PER Report: Political will: Romanias path to ethnic accomodation

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Subject: PER Report: Political will: Romanias path to ethnic accomodation

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PER Report: Political will: Romania’s path to ethnic accomodation

The report is also available in PDF format at PER web-site:


FEBRUARY 22-24, 2001


The Experience of Political Alternation: The UDMR’s Road from
Opposition to Power and Back to Opposition
The UDMR’s Relationships with the Political Majority Before and After
the 2000 Elections
The Poiana Brasov Agreement and the Meaning of Extremism in Politics
European and Domestic Standards on Interethnic Relations; The Impact
of the 2000 Elections on the Status of Minorities
Political Protocols and the Legislative Agenda
Address by President Ion Iliescu
List of Participants
Other PER Publications


This is a report of a discussion that would have been all but
impossible to imagine ten years ago: Romanian and Hungarian political
leaders from Romania sitting down to review and analyze their
successful cooperation in building that country's program for ethnic
accord-and to consider what must be done to preserve that achievement.

When the Project on Ethnic Relations began its work in Romania in
1991, it took almost a year to persuade Romanian officials and leaders
of the ethnic Hungarian community just to gather around the same
table, so deep was the mistrust. But once they did, it marked the
beginning of a lengthy, and continuing, political process that makes
Romania a uniquely successful example of what can be accomplished. The
path was not, and is not, easy. It involved hard, often bitter,
debates between Romanians and Hungarians, intensive political
bargaining and tradeoffs, and many setbacks and disappointments. And
yet a group of key leaders, although deeply loyal to their own
communities, saw that compromises were necessary. They were willing to
take political risks to realize their vision of interethnic harmony.

Any interethnic accommodation is inherently fragile. It is easily
upset by political opportunism, economic difficulties, or outside
influences. So Romania's accomplishments are neither complete nor
permanent. The debate over interethnic arrangements will go on
indefinitely - as it should in any democracy.

On February 22-24, 2001 the Project on Ethnic Relations (PER) held a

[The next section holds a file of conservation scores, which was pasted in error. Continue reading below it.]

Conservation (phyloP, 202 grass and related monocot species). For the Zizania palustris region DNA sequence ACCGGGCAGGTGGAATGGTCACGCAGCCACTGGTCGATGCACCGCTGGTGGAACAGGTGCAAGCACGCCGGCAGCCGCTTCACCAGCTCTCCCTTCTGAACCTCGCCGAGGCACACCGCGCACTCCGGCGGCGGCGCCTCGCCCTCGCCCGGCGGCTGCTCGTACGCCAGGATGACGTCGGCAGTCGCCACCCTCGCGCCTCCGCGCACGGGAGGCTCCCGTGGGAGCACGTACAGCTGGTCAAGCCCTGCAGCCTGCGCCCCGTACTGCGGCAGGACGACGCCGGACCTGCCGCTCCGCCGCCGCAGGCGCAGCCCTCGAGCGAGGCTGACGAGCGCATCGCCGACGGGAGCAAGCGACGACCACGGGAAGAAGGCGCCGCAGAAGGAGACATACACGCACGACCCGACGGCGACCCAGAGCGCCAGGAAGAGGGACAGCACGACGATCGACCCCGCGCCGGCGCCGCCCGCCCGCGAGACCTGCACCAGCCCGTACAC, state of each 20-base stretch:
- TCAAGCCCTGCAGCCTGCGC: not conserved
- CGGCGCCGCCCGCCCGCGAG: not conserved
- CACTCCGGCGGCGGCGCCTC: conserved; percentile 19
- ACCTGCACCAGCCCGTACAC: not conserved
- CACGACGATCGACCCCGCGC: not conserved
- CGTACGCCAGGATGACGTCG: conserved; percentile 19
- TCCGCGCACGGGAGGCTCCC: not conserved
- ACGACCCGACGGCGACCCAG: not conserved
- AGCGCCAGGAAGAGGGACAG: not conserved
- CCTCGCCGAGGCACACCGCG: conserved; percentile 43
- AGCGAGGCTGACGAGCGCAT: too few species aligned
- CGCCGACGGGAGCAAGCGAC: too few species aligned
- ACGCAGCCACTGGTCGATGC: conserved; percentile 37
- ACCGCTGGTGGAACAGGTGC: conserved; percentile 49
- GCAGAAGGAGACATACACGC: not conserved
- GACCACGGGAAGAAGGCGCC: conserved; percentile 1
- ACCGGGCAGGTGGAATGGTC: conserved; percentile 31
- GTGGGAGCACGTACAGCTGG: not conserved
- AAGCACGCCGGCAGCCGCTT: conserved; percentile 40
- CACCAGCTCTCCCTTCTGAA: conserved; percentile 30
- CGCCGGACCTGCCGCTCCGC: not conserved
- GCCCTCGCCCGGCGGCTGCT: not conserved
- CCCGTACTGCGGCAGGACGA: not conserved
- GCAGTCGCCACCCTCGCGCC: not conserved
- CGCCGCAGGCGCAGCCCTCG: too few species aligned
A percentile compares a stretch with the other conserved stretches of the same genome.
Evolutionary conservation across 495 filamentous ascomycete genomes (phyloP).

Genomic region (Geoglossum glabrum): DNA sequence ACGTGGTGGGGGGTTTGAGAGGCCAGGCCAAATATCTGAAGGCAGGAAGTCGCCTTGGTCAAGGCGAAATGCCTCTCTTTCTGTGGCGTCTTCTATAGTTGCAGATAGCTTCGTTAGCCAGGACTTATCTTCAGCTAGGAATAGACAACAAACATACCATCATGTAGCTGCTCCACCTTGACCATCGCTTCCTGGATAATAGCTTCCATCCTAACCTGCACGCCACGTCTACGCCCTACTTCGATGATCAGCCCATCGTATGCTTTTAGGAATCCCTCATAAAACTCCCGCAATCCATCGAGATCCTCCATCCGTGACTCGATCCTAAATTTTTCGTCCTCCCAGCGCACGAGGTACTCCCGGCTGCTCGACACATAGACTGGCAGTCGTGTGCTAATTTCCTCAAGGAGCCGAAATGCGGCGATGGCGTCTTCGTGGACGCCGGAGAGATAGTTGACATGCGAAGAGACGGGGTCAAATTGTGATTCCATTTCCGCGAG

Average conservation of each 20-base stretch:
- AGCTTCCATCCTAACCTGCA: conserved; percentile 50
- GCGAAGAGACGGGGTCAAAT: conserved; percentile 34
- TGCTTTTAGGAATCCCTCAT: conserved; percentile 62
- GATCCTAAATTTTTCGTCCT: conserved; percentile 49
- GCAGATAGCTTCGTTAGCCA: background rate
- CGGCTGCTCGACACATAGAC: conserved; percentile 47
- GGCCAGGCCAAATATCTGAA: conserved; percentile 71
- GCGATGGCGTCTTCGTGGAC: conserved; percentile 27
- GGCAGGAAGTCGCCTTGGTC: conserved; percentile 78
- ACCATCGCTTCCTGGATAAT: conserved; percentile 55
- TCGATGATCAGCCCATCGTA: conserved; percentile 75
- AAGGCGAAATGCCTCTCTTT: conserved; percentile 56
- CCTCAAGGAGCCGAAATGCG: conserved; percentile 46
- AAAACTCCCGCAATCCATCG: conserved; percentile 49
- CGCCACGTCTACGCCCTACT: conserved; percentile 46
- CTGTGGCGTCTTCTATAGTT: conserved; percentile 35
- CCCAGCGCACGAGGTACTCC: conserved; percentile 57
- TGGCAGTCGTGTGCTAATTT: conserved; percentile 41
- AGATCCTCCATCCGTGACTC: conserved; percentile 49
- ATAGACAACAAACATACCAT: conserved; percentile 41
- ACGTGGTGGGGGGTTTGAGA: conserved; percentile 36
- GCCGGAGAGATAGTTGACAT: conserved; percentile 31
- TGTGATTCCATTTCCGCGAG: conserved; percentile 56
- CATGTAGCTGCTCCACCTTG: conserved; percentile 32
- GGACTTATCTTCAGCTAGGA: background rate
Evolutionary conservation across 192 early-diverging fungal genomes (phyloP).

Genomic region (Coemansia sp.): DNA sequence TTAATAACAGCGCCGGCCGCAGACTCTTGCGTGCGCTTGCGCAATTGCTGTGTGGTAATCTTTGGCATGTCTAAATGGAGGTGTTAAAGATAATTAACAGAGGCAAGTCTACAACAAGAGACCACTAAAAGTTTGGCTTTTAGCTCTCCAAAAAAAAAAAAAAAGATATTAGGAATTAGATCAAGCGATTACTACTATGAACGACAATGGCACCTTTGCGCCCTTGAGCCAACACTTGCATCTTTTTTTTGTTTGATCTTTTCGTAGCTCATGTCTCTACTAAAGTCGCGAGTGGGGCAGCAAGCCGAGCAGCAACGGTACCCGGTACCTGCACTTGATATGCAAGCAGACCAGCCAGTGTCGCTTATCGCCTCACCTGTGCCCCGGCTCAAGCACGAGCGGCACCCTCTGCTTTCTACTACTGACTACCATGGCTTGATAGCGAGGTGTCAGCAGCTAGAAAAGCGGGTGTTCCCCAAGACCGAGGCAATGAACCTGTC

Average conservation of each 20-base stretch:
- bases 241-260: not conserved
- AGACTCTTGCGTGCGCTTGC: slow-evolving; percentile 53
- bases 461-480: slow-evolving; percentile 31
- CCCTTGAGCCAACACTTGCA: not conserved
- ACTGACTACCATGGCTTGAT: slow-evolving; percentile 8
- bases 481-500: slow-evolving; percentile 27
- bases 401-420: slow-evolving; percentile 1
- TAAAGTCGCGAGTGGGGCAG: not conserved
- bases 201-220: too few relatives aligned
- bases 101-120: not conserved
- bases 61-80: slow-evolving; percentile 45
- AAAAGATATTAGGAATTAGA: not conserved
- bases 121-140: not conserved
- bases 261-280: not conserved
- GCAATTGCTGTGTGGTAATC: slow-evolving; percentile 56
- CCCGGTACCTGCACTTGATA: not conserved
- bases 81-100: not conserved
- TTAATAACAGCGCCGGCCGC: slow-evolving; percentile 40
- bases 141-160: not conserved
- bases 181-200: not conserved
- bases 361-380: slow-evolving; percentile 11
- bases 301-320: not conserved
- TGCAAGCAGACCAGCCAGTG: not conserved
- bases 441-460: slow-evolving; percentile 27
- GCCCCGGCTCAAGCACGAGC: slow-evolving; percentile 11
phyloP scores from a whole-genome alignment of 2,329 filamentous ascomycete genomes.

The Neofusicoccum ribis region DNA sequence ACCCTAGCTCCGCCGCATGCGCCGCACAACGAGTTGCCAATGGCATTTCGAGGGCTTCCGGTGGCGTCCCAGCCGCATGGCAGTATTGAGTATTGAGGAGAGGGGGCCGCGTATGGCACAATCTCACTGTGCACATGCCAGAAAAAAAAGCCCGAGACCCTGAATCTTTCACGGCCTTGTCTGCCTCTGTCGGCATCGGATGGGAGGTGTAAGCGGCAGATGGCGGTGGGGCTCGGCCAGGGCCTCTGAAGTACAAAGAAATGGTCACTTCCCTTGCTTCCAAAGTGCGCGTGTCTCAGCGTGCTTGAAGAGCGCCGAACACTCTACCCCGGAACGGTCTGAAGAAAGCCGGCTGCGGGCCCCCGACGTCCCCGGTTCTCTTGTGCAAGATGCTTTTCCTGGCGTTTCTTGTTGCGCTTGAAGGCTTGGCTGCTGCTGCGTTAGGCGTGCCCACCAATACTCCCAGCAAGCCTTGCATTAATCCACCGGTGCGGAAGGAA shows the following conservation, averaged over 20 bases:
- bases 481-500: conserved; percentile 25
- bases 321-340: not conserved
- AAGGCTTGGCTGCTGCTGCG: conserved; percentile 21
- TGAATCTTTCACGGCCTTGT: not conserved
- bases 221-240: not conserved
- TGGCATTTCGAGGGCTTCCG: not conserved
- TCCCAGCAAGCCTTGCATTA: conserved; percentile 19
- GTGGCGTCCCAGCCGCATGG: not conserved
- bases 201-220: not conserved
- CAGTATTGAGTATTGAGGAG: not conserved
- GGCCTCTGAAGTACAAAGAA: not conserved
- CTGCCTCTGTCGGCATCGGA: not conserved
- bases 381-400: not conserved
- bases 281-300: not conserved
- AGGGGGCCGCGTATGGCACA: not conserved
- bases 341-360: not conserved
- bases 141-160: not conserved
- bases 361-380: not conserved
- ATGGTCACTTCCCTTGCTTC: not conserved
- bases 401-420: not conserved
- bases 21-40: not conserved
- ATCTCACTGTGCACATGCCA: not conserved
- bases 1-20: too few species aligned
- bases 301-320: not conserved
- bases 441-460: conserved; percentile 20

seminar in Predeal, Romania to review and evaluate Romanian-Hungarian
relations in the wake of the November 2000 elections that brought to
an end the coalition government in which the Hungarians had been
participants. Surprisingly, the new ruling party, the PDSR (which was
returning to power after a four-year hiatus) and the ethnic Hungarian
party, the UDMR, managed to work out a protocol of understanding that
not only preserved many of the measures that had been instituted under
the previous, interethnic, coalition, but promised additional major
steps, especially concerning administrative decentralization and the
use of the mother tongue.

We do not yet know the ultimate outcome of these initiatives.
Nevertheless, the reader who wants to take measure of what has been
accomplished in Romania over the last decade will have it in this
report. The debates between Romanians and Hungarians (and the Roma) at
the Predeal meeting were civilized, self-analytical, and modest, even
when there were disagreements. Above all, each side was well informed
and aware of the needs and interests of the other, and was at least
willing to take them into account and to discuss them if not always to
act on them. Participants included representatives of the presidency,
cabinet members, and leaders of political parties including the Party
of Social Democracy in Romania (PDSR), the Democratic Alliance of
Hungarians in Romania (UDMR), the National Liberal Party (PNL), the
Christian Democratic National Peasant Party (PNTCD), and the Roma
Party (PR). Officials from NATO, the U.S. Department of State, and the
United States Embassy also participated.

The agenda included a dialogue on the impact of the 2000 elections on
the status of minorities in Romania; European and national standards
on minority issues; the protocols between the PDSR, UDMR, PNL, and the
Roma Party; the legislative agenda; the recent experience with
electoral change and political succession; the passage of the UDMR
from oposition to power and back to opposition; and the significance
of extremism in politics. The domestic and international importance of
the agreements between politicians representing the majority
population and national minorities was the subject of an address
delivered on behalf of President Ion Iliescu at the opening of the

Western participants underlined that Romania had gone further than
most countries in Central and Eastern Europe in changing the tone of
interethnic relations. They noted this was the result not only of the
participation of the UDMR in the coalition that governed Romania from
1996 to 2000, but of the unprecedented protocols signed after the 2000
elections by PDSR and UDMR-unique examples in a region filled with
ethnic tensions and conflicts. They also observed that these
arrangements had been devised by political leaders from Romania, not
imposed from outside. Romania's interethnic progress, they said, will
be an important asset in the quest for NATO and EU membership.

(Since the Predeal seminar, Romania has promulgated a Law on Public
Administration and has outlined a comprehensive strategy for the
Romani communities in Romania.)

This report was written by Dan Pavel, director of PER's Bucharest
office and edited by the PER staff in Princeton. Participants have not
had the opportunity to review its contents before publication, for
which PER assumes full responsibility.

Allen H. Kassof, President
Livia Plaks, Executive Director
Princeton, New Jersey
July 2001

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